Forward Thinking

Yuri Fights! Yuri Wins!

By Ari Jankelowitz

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Yuri Foreman, the rabbi-in-training who doubles as a boxer, was dreaming big after winning the latest fight in his comeback trail.

He wants to be the next Jewish champ.

“In the 20’s, 30’s, and 40’s there were so many Jewish boxing champions, the best at that time, the strongest people,” he said. “So I am part of that legacy only a little couple decades later. I’m representing my people, Jewish people, and I want to be world champion again, since I was a kid.”

The visions of glory came after Foreman easily dispatched Gundrick King in a unanimous decision.

King in the end did not pose much of a challenge to Yuri Foreman. Significantly shorter and noticeably slower than Foreman, King just could not keep up with Foreman’s fluid motions in the ring. Foreman danced around King landing his punches with ease and after a relatively brisk six rounds Foreman had another victory by unanimous decision in his pocket.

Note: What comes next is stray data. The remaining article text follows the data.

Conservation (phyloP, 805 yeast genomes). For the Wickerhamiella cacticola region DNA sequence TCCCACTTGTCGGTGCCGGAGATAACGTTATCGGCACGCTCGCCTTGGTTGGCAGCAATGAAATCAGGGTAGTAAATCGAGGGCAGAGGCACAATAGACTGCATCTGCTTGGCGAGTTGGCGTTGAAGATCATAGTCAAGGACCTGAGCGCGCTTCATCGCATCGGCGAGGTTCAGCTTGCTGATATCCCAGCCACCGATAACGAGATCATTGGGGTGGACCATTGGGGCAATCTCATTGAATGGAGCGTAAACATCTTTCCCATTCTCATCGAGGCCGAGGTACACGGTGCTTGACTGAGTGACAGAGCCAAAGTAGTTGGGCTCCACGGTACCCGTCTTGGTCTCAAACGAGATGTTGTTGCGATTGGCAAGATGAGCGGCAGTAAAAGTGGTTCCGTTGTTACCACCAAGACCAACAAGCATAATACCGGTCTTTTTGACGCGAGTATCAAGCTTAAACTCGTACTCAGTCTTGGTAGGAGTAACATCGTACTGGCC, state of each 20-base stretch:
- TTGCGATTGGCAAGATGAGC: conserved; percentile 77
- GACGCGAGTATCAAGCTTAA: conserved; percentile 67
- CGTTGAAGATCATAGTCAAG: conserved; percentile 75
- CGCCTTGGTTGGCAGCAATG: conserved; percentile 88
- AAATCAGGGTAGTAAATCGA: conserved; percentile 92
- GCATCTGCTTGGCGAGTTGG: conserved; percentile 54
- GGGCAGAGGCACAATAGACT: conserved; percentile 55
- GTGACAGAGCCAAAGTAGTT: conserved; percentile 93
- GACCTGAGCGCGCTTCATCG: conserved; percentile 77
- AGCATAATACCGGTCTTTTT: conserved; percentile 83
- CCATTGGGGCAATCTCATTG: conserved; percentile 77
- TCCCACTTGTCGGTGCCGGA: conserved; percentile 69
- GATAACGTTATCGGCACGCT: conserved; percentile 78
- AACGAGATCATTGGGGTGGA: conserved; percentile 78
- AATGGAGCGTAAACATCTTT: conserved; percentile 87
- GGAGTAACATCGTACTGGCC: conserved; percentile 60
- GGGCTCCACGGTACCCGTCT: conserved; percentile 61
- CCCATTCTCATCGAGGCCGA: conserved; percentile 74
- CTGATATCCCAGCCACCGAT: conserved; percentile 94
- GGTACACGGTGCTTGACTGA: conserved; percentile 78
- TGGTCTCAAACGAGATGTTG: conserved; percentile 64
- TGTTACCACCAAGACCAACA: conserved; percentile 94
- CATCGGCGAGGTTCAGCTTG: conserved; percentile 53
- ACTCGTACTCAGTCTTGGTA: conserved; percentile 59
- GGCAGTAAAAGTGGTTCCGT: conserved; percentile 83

Foreman, less tentative than his previous fight against Brandon Baue, displayed efficient speed in the fists and legs. Sans knee brace thanks to a new New York State rule prohibiting them in the ring, Foreman was clearly the better fighter. One’s only complaint could be that Foreman struggled somewhat in cutting off the angles in the ring so that he could catch King in the corners, otherwise Foreman fought an almost perfect fight.

King simply did not punch enough to warrant a defense or an offense. In the locker room, Foreman’s trainer summed up the match against King, “He’s a tough kid to hit. The kid didn’t want to engage, and Yuri was able to do his business [with him] regardless of that.”

When asked about Foreman’s next step, trainer Mark Puttenvink said that he would like to see Foreman fight for a belt this fall. Puttenvink floated the idea of Foreman fighting Ishe Smith for the IBF light middleweight title. With championships in the air, a local reporter from New Haven asked Foreman what it would mean to him to be world champion again.

Of course we could not resist asking Foreman if he would like for that championship fight to happen in Israel.

“There is always a chance.” Foreman said, “I don’t know how big is the chance.”


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